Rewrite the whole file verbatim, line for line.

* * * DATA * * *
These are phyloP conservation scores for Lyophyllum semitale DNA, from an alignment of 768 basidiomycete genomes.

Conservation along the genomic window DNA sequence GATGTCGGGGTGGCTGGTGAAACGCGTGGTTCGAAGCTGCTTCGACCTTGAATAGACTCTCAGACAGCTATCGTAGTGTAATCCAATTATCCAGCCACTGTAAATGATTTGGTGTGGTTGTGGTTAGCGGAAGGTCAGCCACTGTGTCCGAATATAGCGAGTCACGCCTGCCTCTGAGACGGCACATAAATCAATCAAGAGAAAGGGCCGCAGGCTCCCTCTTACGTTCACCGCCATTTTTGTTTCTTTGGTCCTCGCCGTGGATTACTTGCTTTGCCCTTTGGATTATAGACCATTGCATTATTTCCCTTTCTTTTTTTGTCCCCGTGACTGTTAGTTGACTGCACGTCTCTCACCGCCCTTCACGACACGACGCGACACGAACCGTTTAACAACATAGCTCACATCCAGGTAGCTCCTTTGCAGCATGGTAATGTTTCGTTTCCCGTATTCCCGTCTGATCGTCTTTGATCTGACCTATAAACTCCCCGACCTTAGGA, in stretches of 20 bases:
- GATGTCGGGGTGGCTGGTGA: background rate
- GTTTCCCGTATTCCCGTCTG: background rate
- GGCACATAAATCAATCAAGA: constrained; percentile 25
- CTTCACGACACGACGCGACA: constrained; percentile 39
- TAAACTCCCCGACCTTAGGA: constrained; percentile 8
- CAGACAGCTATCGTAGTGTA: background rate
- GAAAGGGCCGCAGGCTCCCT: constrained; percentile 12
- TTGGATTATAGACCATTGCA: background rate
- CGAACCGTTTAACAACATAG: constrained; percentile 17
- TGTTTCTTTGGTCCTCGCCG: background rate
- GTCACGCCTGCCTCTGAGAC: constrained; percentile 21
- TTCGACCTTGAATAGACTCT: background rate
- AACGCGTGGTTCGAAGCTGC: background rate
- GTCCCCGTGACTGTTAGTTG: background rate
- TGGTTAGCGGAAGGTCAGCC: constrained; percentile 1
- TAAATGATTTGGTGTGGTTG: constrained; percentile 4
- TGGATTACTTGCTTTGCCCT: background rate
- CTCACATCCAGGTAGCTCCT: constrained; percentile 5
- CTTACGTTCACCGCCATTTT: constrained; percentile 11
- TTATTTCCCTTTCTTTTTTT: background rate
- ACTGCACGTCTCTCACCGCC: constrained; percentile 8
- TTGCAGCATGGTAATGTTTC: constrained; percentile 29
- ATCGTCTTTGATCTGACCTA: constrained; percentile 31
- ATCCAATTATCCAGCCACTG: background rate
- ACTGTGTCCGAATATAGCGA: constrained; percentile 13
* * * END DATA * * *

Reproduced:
These are phyloP conservation scores for Lyophyllum semitale DNA, from an alignment of 768 basidiomycete genomes.

Conservation along the genomic window DNA sequence GATGTCGGGGTGGCTGGTGAAACGCGTGGTTCGAAGCTGCTTCGACCTTGAATAGACTCTCAGACAGCTATCGTAGTGTAATCCAATTATCCAGCCACTGTAAATGATTTGGTGTGGTTGTGGTTAGCGGAAGGTCAGCCACTGTGTCCGAATATAGCGAGTCACGCCTGCCTCTGAGACGGCACATAAATCAATCAAGAGAAAGGGCCGCAGGCTCCCTCTTACGTTCACCGCCATTTTTGTTTCTTTGGTCCTCGCCGTGGATTACTTGCTTTGCCCTTTGGATTATAGACCATTGCATTATTTCCCTTTCTTTTTTTGTCCCCGTGACTGTTAGTTGACTGCACGTCTCTCACCGCCCTTCACGACACGACGCGACACGAACCGTTTAACAACATAGCTCACATCCAGGTAGCTCCTTTGCAGCATGGTAATGTTTCGTTTCCCGTATTCCCGTCTGATCGTCTTTGATCTGACCTATAAACTCCCCGACCTTAGGA, in stretches of 20 bases:
- GATGTCGGGGTGGCTGGTGA: background rate
- GTTTCCCGTATTCCCGTCTG: background rate
- GGCACATAAATCAATCAAGA: constrained; percentile 25
- CTTCACGACACGACGCGACA: constrained; percentile 39
- TAAACTCCCCGACCTTAGGA: constrained; percentile 8
- CAGACAGCTATCGTAGTGTA: background rate
- GAAAGGGCCGCAGGCTCCCT: constrained; percentile 12
- TTGGATTATAGACCATTGCA: background rate
- CGAACCGTTTAACAACATAG: constrained; percentile 17
- TGTTTCTTTGGTCCTCGCCG: background rate
- GTCACGCCTGCCTCTGAGAC: constrained; percentile 21
- TTCGACCTTGAATAGACTCT: background rate
- AACGCGTGGTTCGAAGCTGC: background rate
- GTCCCCGTGACTGTTAGTTG: background rate
- TGGTTAGCGGAAGGTCAGCC: constrained; percentile 1
- TAAATGATTTGGTGTGGTTG: constrained; percentile 4
- TGGATTACTTGCTTTGCCCT: background rate
- CTCACATCCAGGTAGCTCCT: constrained; percentile 5
- CTTACGTTCACCGCCATTTT: constrained; percentile 11
- TTATTTCCCTTTCTTTTTTT: background rate
- ACTGCACGTCTCTCACCGCC: constrained; percentile 8
- TTGCAGCATGGTAATGTTTC: constrained; percentile 29
- ATCGTCTTTGATCTGACCTA: constrained; percentile 31
- ATCCAATTATCCAGCCACTG: background rate
- ACTGTGTCCGAATATAGCGA: constrained; percentile 13